Windows 8

8 Reasons Windows 8 Tablets will make a Splash in the Enterprise

As of today, there is no official launch date for Microsoft’s next operating system, Windows 8. Even so, Windows 8 Consumer Preview currently receives more press and is the topic of more conversations than any other operating system, including Microsoft’s current OS Windows 7. One of the many explanations for this is the excitement surrounding Windows 8 tablets. One question in particular on many minds, including my own, resonates above the others: Will Windows 8 tablets offer valuable and compelling features for the enterprise?

Windows 8 Tablets in the Enterprise

Naysayers abound, but the data is clear; tablets can add value to organizations. Case in point: according to Tim Cook, CEO of Apple, over 80% of the Fortune 100 have deployed or are testing deployments of iPads. Think about that for a moment. 80 of the 100 largest companies are finding value in using tablets. Add to this the rapid adoption of BYOD (Bring Your Own Device) policies, along with the general consumerization of IT, and Windows 8 tablets have a great opportunity in front of them.

Based on the published specifications and the current Consumer Preview of Windows 8, the product not only looks ready to add value to organizations from day one, but it looks poised to penetrate the enterprise faster than any tablet before it. Most modern organizations leverage Microsoft technology to build their networks and run their companies. Because of this, Windows 8 tablets will complement and integrate with these technologies.

Top 8 Windows 8 Tablet Features

In no particular order, here are 8 features Windows 8 Tablets will have and 8 reasons why enterprises will love them.

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  • Active Directory and Group Policy Integration


      – This is a big one. The ability to leverage Active Directory and Group Policy will enable a number of the other features on this list. IT Administrators have long been using Active Directory and Group Policy to control virtually everything on their networks and devices. The ability to extend this management and control directly to tablets is going to have many administrators chomping at the bit.


  • Multiple Account Support

– Current iPad and Android offerings don’t allow you to login to the device with different accounts to control the apps, layout, and overall experience. Sure, there are apps that support multiple accounts, but enterprises often need fully independent device profiles, which Windows 8 tablets will have.



  • Edge to Edge Display

– Current tablets have a 20 pixel buffer around the edge of the display. With Windows 8, Microsoft has found a way to eliminate the need for this buffer giving developers the ability to use the whole screen. 20 pixels may not seem like much, but it can be the difference between a productive user and a frustrated one.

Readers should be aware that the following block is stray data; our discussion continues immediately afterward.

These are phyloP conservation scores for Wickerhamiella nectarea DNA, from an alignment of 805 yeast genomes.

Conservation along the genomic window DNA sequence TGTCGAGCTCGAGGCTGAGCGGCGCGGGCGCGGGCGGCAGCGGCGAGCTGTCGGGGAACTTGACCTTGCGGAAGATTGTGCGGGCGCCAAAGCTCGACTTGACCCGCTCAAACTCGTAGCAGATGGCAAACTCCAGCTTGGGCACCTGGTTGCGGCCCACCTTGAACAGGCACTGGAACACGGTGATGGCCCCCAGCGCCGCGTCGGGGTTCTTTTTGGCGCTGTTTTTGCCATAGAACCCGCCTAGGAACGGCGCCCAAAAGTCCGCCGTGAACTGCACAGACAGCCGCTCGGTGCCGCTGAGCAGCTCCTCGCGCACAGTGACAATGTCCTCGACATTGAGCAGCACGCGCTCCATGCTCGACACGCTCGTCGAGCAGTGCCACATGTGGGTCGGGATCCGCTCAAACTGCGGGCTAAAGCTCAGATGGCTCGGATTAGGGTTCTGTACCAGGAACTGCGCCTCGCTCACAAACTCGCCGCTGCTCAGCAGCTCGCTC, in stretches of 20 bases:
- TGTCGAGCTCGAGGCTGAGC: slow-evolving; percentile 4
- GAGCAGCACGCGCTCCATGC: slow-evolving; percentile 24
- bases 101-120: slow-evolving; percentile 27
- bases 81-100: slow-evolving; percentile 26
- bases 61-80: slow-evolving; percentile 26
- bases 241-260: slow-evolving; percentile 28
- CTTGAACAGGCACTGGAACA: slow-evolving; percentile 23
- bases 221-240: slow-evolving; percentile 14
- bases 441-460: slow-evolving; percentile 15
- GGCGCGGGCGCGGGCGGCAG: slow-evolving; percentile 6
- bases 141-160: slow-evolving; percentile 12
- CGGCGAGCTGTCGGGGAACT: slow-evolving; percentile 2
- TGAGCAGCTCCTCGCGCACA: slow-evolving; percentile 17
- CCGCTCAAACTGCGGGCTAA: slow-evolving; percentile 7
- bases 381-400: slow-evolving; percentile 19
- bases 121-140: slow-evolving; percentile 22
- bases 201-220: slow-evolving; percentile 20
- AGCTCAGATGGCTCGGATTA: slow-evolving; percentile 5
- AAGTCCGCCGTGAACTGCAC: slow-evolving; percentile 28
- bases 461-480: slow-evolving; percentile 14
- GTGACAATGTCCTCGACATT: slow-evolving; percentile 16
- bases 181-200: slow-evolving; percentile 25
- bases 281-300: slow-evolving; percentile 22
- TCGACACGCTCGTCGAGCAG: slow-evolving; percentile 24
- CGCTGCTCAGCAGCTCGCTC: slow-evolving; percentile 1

• Five Finger Digitizer

– The core touch interactions defined by Microsoft for Windows 8 involve one or two fingers. This makes sense, but some gestures simply cannot be completed this way. To address this, Microsoft requires all Windows 8 tablets to have a five finger digitizer.



  • Internet Explorer 10

– According to Microsoft, Internet Explorer is the most used feature in Windows. Allowing users to use the same browser they use on their desktops can ease tablet adoption pains. In addition, Group Policy already supports more than a thousand policies to manage Internet Explorer. There’s also the Metro version of Internet Explorer 10 that will create an optimized experience for using the browser on a tablet.



  • Picture Password

– One absolute for any device in an enterprise is security. Usually device security starts with a password to unlock the device and enable it to be used. Tapping a password with your fingers may not seem like a big deal, but many users find it annoying to say the least. Windows 8 offers a new way to ease logging in and unlocking a device: the Picture Password. The basic idea is to take a personal picture stored on the device and draw a custom picture on it. Draw the right picture and the device unlocks.



  • Microsoft Office

– Microsoft Office is the leader in productivity suite software, especially in the enterprise. Many apps for both Android and iOS support the Office document file formats, but this isn’t good enough for many users. They want the same Word, Excel, and PowerPoint software found on their PC’s and Mac’s on their tablets. Windows 8 will bring Office to the tablet.



  • NFC Support

– Many pundits, including myself, thought the new iPad would support Near Field Communications. We were wrong. Windows 8 tablets will however support NFC giving them an edge in this area. NFC is a great short range interaction technology. It is often spoke of in relation to commerce, e.g. paying with your phone instead of your credit card, but many other opportunities exist for NFC to add value to an organization. Many organizations use RFID in badges to unlock doors and gates when employees get close. This could now be done using NFC in the user’s Windows 8 tablet reducing cost and complexity.


BONUS: USB Support – Almost everyone I know has wished for a USB port on their iPad at some point. Loading apps, transferring files, expanding storage, the list goes on and on for the possible uses of USB ports on a tablet. With Windows 8 tablets we need to wish no more. They are required to have at least one USB 2.0 port on the device.


Windows 8 Tablets are eagerly anticipated. Not only will they be attractive to consumers next holiday season, but they will start showing up in organizations large and small almost as soon as they arrive. Their inclusion of many coveted enterprise functions such as those listed above almost guarantees that Windows 8 Tablets will make a splash in the enterprise.

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